Professor & Canada Research Chair in Innovative Learning and Technology at Royal Roads University

Predatory open access publishers and journals

Posted on November 14th, by George Veletsianos in papers. 2 comments

Here’s what my email spam folder looks like some days:

a list of spam emails

Predatory open access publishing: “an exploitative open-access publishing business model that involves charging publication fees to authors without providing the editorial and publishing services associated with legitimate journals.”

Jeffrey Beal gathers information on predatory open access publishers and journals. If you are ever unsure, double-check before submitting your paper. Better yet, start with a list of reputable open access journals in your field, such as the one below, which comes from page 33 in Perkins, R., & Lowenthal, P. R. (2016). Open access journals in educational technology: results of a survey of experienced users. Australasian Journal of Educational Technology, 32(3), 1-37.

 Australasian Journal of Educational Technology

 Canadian Journal of Learning and Technology

 Contemporary Issues in Technology and Teacher Education

 Educational Technology & Society

 EDUCAUSE Review

 eLearning Papers

 Electronic Journal of e-Learning

 European Journal of Open and Distance Learning

 First Monday

 IEEE Transactions on Learning Technologies*

 International Journal of Artificial Intelligence in Education*

 International Journal of Designs for Learning

 International Journal of Educational Research and Technology

 International Review of Research in Open and Distance Learning

 Journal of Asynchronous Learning Networks

 Journal of Computer-Mediated Communication

 Journal of Distance Education

 Journal of Information Technology Education

 Journal of Online Learning and Teaching

 Journal of Technology Education

 Kairos

 Online Journal of Distance Learning Administration

 Research in Learning Technology (ALT-J)

 Turkish Journal of Educational Technology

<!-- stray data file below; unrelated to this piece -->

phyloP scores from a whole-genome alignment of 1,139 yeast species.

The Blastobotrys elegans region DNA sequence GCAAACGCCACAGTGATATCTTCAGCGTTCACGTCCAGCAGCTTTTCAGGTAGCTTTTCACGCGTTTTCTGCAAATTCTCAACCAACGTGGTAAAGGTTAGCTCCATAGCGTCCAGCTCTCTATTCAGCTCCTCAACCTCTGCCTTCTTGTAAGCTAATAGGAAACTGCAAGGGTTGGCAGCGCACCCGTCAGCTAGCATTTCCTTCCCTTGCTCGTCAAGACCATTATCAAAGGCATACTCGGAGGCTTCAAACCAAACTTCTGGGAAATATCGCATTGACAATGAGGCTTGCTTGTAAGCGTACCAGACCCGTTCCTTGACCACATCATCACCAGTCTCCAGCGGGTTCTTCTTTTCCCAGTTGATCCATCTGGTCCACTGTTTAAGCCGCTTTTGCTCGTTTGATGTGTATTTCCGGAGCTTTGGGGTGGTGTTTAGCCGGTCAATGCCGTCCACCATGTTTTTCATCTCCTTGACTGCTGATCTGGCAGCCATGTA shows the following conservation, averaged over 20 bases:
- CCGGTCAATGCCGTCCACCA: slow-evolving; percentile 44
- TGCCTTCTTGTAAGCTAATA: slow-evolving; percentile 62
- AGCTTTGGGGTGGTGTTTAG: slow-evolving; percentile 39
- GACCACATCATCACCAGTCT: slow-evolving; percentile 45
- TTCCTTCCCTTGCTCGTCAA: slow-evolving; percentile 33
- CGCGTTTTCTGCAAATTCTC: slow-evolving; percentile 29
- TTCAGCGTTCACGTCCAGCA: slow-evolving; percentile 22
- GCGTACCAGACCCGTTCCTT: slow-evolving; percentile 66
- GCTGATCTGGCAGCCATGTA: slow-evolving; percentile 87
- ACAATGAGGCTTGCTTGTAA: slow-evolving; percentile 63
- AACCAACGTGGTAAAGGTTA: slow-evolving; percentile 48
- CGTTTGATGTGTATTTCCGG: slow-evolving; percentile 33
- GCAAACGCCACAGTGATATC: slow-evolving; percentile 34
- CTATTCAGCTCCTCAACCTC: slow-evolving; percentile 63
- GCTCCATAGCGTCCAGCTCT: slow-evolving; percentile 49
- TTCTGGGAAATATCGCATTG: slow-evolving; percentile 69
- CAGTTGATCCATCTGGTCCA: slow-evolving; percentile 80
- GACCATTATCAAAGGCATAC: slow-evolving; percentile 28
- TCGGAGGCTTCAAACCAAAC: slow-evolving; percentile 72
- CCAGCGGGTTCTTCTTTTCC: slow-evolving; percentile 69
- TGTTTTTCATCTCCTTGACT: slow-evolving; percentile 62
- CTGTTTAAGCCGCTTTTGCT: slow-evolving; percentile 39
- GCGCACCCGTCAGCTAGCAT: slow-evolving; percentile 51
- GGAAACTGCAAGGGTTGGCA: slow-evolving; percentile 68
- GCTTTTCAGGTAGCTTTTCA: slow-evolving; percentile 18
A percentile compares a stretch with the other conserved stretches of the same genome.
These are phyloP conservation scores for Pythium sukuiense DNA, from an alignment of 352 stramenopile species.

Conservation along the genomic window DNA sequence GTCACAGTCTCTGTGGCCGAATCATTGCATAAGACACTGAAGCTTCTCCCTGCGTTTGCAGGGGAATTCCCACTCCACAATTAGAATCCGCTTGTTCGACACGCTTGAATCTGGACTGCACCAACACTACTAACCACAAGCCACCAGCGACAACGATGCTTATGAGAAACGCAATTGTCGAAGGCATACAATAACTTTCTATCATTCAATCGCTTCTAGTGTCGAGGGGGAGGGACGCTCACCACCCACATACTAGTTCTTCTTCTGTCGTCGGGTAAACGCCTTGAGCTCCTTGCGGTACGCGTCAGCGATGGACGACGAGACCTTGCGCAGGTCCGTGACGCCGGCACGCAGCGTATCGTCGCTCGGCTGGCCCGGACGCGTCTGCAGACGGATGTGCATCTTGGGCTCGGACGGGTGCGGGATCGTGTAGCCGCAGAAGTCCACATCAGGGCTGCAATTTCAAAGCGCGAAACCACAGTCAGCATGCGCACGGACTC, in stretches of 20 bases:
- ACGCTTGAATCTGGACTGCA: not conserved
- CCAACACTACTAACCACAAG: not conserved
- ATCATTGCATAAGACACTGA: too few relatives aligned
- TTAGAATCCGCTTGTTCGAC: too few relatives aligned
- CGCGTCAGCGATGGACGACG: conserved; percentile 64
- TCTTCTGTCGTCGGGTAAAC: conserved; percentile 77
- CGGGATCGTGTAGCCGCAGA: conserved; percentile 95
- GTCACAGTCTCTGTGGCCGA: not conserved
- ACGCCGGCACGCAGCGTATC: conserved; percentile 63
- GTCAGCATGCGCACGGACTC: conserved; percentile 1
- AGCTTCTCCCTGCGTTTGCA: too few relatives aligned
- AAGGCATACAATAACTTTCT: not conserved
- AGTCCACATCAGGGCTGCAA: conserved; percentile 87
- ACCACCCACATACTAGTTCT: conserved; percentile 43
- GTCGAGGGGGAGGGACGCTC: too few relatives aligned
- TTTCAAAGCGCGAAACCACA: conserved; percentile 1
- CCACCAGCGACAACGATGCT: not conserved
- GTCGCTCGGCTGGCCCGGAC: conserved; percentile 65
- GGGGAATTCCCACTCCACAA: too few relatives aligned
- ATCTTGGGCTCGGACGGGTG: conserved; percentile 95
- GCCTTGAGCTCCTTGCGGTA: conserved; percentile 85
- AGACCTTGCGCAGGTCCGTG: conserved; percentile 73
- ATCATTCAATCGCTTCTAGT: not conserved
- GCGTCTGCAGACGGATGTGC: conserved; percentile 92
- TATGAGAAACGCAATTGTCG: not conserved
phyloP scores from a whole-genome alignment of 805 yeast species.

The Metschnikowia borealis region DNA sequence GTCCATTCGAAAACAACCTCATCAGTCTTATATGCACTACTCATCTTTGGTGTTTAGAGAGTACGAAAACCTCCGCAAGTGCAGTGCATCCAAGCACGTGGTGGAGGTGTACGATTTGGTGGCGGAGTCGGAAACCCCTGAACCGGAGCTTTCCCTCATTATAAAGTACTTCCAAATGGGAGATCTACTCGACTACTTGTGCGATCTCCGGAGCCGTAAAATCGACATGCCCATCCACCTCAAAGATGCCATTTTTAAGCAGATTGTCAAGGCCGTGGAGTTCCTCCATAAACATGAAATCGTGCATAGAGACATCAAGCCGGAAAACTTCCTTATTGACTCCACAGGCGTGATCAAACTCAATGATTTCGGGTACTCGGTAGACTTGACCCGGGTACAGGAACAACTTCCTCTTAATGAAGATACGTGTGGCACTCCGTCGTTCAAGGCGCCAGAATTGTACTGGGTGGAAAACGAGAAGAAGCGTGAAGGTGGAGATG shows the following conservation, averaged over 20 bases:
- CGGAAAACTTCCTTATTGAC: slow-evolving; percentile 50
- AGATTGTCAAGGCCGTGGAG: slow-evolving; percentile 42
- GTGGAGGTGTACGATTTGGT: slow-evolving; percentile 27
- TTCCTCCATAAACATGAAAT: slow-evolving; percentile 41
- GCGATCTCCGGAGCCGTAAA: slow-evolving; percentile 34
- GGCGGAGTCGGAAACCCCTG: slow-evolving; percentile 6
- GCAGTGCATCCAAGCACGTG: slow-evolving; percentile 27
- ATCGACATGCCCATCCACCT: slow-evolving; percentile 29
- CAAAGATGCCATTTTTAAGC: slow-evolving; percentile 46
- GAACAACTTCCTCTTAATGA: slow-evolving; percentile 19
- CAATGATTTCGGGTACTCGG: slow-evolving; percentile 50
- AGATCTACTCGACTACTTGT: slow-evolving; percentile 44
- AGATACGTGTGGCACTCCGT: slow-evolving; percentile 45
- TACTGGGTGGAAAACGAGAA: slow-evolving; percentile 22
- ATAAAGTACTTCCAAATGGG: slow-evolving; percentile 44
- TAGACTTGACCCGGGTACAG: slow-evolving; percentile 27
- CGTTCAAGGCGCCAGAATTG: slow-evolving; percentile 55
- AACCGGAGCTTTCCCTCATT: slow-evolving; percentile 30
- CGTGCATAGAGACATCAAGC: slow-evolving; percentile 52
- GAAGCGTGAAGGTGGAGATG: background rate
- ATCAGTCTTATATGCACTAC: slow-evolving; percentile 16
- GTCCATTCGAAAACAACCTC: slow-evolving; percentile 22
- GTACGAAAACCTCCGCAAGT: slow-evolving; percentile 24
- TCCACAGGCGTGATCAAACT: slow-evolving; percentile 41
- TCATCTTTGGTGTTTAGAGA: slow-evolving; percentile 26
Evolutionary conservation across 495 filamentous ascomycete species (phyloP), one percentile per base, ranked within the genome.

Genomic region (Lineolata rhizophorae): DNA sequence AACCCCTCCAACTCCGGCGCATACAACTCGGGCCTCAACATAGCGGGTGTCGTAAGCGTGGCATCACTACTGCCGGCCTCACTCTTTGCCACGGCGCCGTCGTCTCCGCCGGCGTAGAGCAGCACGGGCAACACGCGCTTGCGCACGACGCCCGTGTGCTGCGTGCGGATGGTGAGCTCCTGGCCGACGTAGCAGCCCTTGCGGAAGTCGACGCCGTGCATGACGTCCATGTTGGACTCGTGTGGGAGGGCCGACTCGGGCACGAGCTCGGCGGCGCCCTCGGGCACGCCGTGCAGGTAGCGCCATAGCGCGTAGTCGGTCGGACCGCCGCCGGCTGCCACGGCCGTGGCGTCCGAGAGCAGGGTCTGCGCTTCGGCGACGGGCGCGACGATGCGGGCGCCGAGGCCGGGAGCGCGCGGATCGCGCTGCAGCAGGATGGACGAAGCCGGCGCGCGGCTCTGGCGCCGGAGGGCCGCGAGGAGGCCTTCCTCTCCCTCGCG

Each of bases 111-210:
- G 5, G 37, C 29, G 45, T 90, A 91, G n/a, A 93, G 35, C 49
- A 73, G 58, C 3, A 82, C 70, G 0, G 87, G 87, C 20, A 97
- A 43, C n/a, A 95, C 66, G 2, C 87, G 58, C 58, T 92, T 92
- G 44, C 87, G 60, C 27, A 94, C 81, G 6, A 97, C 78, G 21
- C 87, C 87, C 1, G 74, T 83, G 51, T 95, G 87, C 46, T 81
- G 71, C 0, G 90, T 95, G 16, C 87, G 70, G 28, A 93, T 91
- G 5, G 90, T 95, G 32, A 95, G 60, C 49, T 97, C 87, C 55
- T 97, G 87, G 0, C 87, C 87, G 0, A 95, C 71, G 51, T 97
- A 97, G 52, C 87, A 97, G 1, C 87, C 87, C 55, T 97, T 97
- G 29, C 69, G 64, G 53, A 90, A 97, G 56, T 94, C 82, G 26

 Turkish Online Journal of Distance Education

Digital Learning Environments, Networks, Communities. Your thoughts on a new course?

Posted on October 17th, by George Veletsianos in courses, Ideas, online learning, open. 3 comments

At the School of Education and Technology at Royal Roads University, we are very excited to be redesigning our MA in Learning and Technology. We will share more about the program in the near future, but for now we’d love any input that you may have on one of the courses my colleague Elizabeth Childs and I are designing. The course is called Digital Learning, Environments, Networks, and Communities. The link sends you to a Google Doc that hosts a very rough first draft of the course. We would love to hear your thoughts, critiques, ideas, gaps, etc on the Google Doc. Are we missing important details/readings? Are there additional activities that we should consider? What questions do you have? How can this course be better?

Some background information on the program follows.

Context: This is the first course in a two year MA degree in Learning and Technology (33 credits). The degree is offered in two modes: fully online and blended. The online group of students and the blended group of students come together in the third course. Thereafter, they continue together and complete the rest of the degree fully online.

Program Goal: